What do TripAdvisor, the US army, and a quasi-magical Edwardian nanny have in common?Asks Beth Leslie, from Inspiring Interns.

Answer: they all believe in the power of gamification.

Gamification is the application of gaming techniques to the business world. As Mary Poppins wisely put it: “In every job that must be done / There is an element of fun / You find the fun and snap! / The job’s a game.”

Most people enjoy playing games. That’s why gamification can motivate employees, build a company’s brand and increase customer engagement. TripAdvisor encourages visitors to keep writing reviews by awarding them virtual achievements and titles. The US army uses a first-person shooter game to recruit new cadets.

Turning work into a game may sound childish (or awesome, depending on your perspective) but it could just be the upgrade your company needs:

The notoriety of the rank-and-yank culling systems favoured by such companies as Enron means that many people regard the encouragement of workplace competition as a corporate faux pas. But when handled correctly, competition is a good thing: it keeps us on our toes, it pushes us to perform better, and it enhances our sense of achievement when we succeed.

For competition to work effectively, players must be roughly equivalent in ability. An experiment which paired low-performing Air Force cadets with their more gifted peers showed that employees who feel they have no chance of beating their opponents will become embarrassed, demoralised and give up.

In contrast, an experiment by Northumbrian University pitted cyclists against a virtual avatar which was programmed to travel 1% faster than the athletes’ personal best time. The athletes consistently beat it. The competition had spurred them to cycle faster than they ever had before. Indeed, the same team found that competition works best of all when we’re competing against ourselves.

Put it into practice:

In some teams with clear targets or KPIs, a simple leaderboard can work. To make it fair and keep the pressure off, don’t include new employees on it until they are settled into the job.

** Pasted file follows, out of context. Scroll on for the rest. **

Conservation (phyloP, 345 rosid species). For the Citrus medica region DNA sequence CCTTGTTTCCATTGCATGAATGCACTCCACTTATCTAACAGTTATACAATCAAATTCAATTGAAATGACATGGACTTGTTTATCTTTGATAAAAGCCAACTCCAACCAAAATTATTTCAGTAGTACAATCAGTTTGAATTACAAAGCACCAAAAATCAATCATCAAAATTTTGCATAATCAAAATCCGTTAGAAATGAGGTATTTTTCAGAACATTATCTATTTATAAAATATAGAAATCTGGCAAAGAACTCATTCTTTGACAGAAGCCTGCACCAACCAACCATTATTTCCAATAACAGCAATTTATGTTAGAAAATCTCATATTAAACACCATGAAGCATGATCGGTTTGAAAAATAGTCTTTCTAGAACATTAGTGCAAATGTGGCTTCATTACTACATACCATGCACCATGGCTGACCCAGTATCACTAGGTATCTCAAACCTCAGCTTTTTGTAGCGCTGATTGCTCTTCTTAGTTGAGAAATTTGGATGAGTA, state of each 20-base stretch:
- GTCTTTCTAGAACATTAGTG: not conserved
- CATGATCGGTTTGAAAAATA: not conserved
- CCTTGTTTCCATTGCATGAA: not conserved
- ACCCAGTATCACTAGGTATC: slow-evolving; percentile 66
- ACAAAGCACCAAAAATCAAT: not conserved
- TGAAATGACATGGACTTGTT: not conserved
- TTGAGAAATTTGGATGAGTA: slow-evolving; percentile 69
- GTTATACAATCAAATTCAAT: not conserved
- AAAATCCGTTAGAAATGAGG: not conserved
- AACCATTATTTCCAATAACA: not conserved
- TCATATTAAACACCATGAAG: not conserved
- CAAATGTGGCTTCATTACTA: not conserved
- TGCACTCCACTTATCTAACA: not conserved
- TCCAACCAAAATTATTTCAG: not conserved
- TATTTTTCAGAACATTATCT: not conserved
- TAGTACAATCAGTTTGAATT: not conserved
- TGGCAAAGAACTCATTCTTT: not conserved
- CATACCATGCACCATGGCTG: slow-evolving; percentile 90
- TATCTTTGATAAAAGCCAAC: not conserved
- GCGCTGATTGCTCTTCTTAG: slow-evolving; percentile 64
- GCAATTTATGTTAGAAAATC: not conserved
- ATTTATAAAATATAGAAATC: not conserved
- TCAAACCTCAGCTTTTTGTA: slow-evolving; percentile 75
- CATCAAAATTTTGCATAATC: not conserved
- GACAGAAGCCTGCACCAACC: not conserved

Alternatively, rewarding top-performing employees each month with recognition or a small gift can be a good morale-booster, and has the advantage of praising success while not publicly shaming failure.

Almost every job in the world has elements which are repetitive, monotonous, and dull. Unsurprisingly, these are the tasks employees avoid and/or perform poorly at. Unfortunately, they are often integral to the smooth running of a business. This is where gamification can help.

Most games contain some sort of reward: points, levels, trophies etc. Everyone loves to feel like they’re doing well, and rewards act as mini validations. Each time we receive one, our brains release dopamine (the happy chemical). Because the dopamine makes us feel good, we hanker after the next rush and subsequently try to achieve the next point/level/trophy.

We get dopamine boosts regardless of how ‘valuable’ the reward actually is. Consequently, adding reward structure to dull tasks can pay dividends: hence the success of apps like Todoist (which gives users points for completing their To-Do List) or The Email Game (which rewards you for replying to emails quickly).

Put it into practice:

Bosses who are interested in adding gamification elements to specific aspects of their employee’s work are in luck: various companies including Badgeville and Bunchball have developed adaptable gamification software that can be added to work projects.

Just be careful about making any gamification system cross over into a formal appraisal mechanism. If employees see ‘winning’ these games as yet another work task it stops being fun and the entire point is defeated. A system where no one but the employee can see their virtual rewards is ideal.

The most valuable employees are those who are constantly learning and developing new skills. While most workers do this of their own initiative, employers can accelerate the process by offering internal training and supporting external training. And when it comes to working with employees to broaden their skills, gamification techniques can be invaluable.

Achievements are often scuppered by a lack of clear goal-setting. The reason most games are “won” or “completed” is because having a target to work towards keeps people focused, and being able to measure relative progress is a strong motivational tool. Additionally, games are usually broken down into levels because aiming for a sequence of smaller, achievable goals appears easier that aiming for one big difficult goal, and thus is more likely to keep players on track.

Put it into practice:

When you develop training programmes or task your staff with the completion of big projects, consciously segment it into a series of steps, and frame the completion of each step as a success in its own right. Never underestimate the psychological power of a sense of achievement for pushing people onwards.

Having some sort of easily accessible ‘progress bar’ (it could be as simple as sticking a picture of one up on the wall and colouring it in) can help keep teams on track by showing them how far they’ve already come and by keeping the end of the project in sight.

By Beth Leslie, graduate jobs writer for Inspiring Interns.